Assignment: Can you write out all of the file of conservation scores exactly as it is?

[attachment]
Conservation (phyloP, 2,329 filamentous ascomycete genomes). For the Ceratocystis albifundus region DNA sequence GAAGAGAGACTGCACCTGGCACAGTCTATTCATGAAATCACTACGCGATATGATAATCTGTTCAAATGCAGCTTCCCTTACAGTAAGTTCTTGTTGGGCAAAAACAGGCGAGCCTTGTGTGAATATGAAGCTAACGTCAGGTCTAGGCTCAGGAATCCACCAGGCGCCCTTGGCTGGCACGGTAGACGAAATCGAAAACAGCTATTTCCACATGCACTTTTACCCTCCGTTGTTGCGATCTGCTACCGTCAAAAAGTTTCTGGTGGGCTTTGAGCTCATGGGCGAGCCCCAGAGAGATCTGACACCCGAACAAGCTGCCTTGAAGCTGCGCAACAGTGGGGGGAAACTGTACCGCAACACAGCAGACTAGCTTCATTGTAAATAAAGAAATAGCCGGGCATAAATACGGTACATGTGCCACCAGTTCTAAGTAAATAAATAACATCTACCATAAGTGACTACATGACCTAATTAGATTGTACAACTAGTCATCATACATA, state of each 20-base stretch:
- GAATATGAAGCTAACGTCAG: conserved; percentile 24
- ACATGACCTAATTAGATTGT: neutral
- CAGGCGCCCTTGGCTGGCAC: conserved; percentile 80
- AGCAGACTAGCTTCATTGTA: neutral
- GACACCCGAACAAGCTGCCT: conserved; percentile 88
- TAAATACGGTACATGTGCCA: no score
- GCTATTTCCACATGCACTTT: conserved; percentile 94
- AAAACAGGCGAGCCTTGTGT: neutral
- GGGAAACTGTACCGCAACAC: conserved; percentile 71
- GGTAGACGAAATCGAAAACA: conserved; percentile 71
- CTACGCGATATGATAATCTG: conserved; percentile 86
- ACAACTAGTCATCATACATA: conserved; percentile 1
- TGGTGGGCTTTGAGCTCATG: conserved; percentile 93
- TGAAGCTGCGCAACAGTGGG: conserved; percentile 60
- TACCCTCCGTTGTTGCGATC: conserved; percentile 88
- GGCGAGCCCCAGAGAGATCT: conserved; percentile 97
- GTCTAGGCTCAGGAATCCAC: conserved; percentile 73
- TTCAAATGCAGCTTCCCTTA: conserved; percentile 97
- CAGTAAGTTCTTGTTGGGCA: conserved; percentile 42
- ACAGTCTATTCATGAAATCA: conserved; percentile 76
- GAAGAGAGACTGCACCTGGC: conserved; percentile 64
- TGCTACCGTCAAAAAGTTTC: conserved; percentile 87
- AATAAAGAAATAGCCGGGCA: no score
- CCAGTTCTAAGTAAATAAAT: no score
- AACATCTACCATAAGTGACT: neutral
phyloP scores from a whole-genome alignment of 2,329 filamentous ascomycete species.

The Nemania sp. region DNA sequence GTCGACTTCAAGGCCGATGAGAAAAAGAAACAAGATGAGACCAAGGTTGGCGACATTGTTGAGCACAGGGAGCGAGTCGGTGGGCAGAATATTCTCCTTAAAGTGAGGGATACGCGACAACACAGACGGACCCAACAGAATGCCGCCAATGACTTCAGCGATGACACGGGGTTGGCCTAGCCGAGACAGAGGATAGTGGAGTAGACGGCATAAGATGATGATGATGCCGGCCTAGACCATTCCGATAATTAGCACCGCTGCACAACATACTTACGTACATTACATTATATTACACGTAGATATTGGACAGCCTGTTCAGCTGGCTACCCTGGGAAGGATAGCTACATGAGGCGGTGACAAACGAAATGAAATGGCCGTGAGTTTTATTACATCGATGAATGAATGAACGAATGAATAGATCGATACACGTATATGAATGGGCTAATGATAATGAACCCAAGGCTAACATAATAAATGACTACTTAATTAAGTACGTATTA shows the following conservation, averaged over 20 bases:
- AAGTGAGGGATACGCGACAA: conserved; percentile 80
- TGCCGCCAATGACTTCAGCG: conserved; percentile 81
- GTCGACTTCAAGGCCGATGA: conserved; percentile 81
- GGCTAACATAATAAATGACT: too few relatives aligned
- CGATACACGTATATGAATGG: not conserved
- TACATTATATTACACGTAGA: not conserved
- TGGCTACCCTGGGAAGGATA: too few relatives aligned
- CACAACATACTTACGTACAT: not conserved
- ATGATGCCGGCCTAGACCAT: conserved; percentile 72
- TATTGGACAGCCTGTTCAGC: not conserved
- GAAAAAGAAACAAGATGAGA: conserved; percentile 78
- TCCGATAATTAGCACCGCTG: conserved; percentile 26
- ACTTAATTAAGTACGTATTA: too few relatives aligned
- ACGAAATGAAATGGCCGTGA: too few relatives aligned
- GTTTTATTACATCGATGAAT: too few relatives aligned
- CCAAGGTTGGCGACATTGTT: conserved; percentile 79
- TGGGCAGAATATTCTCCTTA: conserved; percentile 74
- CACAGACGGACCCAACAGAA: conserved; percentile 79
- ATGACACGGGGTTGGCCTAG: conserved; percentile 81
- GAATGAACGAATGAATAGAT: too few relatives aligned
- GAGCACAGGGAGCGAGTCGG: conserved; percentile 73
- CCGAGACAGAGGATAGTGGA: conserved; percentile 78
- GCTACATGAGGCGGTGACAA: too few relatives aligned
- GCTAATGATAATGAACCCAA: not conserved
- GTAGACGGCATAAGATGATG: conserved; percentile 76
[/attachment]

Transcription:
Conservation (phyloP, 2,329 filamentous ascomycete genomes). For the Ceratocystis albifundus region DNA sequence GAAGAGAGACTGCACCTGGCACAGTCTATTCATGAAATCACTACGCGATATGATAATCTGTTCAAATGCAGCTTCCCTTACAGTAAGTTCTTGTTGGGCAAAAACAGGCGAGCCTTGTGTGAATATGAAGCTAACGTCAGGTCTAGGCTCAGGAATCCACCAGGCGCCCTTGGCTGGCACGGTAGACGAAATCGAAAACAGCTATTTCCACATGCACTTTTACCCTCCGTTGTTGCGATCTGCTACCGTCAAAAAGTTTCTGGTGGGCTTTGAGCTCATGGGCGAGCCCCAGAGAGATCTGACACCCGAACAAGCTGCCTTGAAGCTGCGCAACAGTGGGGGGAAACTGTACCGCAACACAGCAGACTAGCTTCATTGTAAATAAAGAAATAGCCGGGCATAAATACGGTACATGTGCCACCAGTTCTAAGTAAATAAATAACATCTACCATAAGTGACTACATGACCTAATTAGATTGTACAACTAGTCATCATACATA, state of each 20-base stretch:
- GAATATGAAGCTAACGTCAG: conserved; percentile 24
- ACATGACCTAATTAGATTGT: neutral
- CAGGCGCCCTTGGCTGGCAC: conserved; percentile 80
- AGCAGACTAGCTTCATTGTA: neutral
- GACACCCGAACAAGCTGCCT: conserved; percentile 88
- TAAATACGGTACATGTGCCA: no score
- GCTATTTCCACATGCACTTT: conserved; percentile 94
- AAAACAGGCGAGCCTTGTGT: neutral
- GGGAAACTGTACCGCAACAC: conserved; percentile 71
- GGTAGACGAAATCGAAAACA: conserved; percentile 71
- CTACGCGATATGATAATCTG: conserved; percentile 86
- ACAACTAGTCATCATACATA: conserved; percentile 1
- TGGTGGGCTTTGAGCTCATG: conserved; percentile 93
- TGAAGCTGCGCAACAGTGGG: conserved; percentile 60
- TACCCTCCGTTGTTGCGATC: conserved; percentile 88
- GGCGAGCCCCAGAGAGATCT: conserved; percentile 97
- GTCTAGGCTCAGGAATCCAC: conserved; percentile 73
- TTCAAATGCAGCTTCCCTTA: conserved; percentile 97
- CAGTAAGTTCTTGTTGGGCA: conserved; percentile 42
- ACAGTCTATTCATGAAATCA: conserved; percentile 76
- GAAGAGAGACTGCACCTGGC: conserved; percentile 64
- TGCTACCGTCAAAAAGTTTC: conserved; percentile 87
- AATAAAGAAATAGCCGGGCA: no score
- CCAGTTCTAAGTAAATAAAT: no score
- AACATCTACCATAAGTGACT: neutral
phyloP scores from a whole-genome alignment of 2,329 filamentous ascomycete species.

The Nemania sp. region DNA sequence GTCGACTTCAAGGCCGATGAGAAAAAGAAACAAGATGAGACCAAGGTTGGCGACATTGTTGAGCACAGGGAGCGAGTCGGTGGGCAGAATATTCTCCTTAAAGTGAGGGATACGCGACAACACAGACGGACCCAACAGAATGCCGCCAATGACTTCAGCGATGACACGGGGTTGGCCTAGCCGAGACAGAGGATAGTGGAGTAGACGGCATAAGATGATGATGATGCCGGCCTAGACCATTCCGATAATTAGCACCGCTGCACAACATACTTACGTACATTACATTATATTACACGTAGATATTGGACAGCCTGTTCAGCTGGCTACCCTGGGAAGGATAGCTACATGAGGCGGTGACAAACGAAATGAAATGGCCGTGAGTTTTATTACATCGATGAATGAATGAACGAATGAATAGATCGATACACGTATATGAATGGGCTAATGATAATGAACCCAAGGCTAACATAATAAATGACTACTTAATTAAGTACGTATTA shows the following conservation, averaged over 20 bases:
- AAGTGAGGGATACGCGACAA: conserved; percentile 80
- TGCCGCCAATGACTTCAGCG: conserved; percentile 81
- GTCGACTTCAAGGCCGATGA: conserved; percentile 81
- GGCTAACATAATAAATGACT: too few relatives aligned
- CGATACACGTATATGAATGG: not conserved
- TACATTATATTACACGTAGA: not conserved
- TGGCTACCCTGGGAAGGATA: too few relatives aligned
- CACAACATACTTACGTACAT: not conserved
- ATGATGCCGGCCTAGACCAT: conserved; percentile 72
- TATTGGACAGCCTGTTCAGC: not conserved
- GAAAAAGAAACAAGATGAGA: conserved; percentile 78
- TCCGATAATTAGCACCGCTG: conserved; percentile 26
- ACTTAATTAAGTACGTATTA: too few relatives aligned
- ACGAAATGAAATGGCCGTGA: too few relatives aligned
- GTTTTATTACATCGATGAAT: too few relatives aligned
- CCAAGGTTGGCGACATTGTT: conserved; percentile 79
- TGGGCAGAATATTCTCCTTA: conserved; percentile 74
- CACAGACGGACCCAACAGAA: conserved; percentile 79
- ATGACACGGGGTTGGCCTAG: conserved; percentile 81
- GAATGAACGAATGAATAGAT: too few relatives aligned
- GAGCACAGGGAGCGAGTCGG: conserved; percentile 73
- CCGAGACAGAGGATAGTGGA: conserved; percentile 78
- GCTACATGAGGCGGTGACAA: too few relatives aligned
- GCTAATGATAATGAACCCAA: not conserved
- GTAGACGGCATAAGATGATG: conserved; percentile 76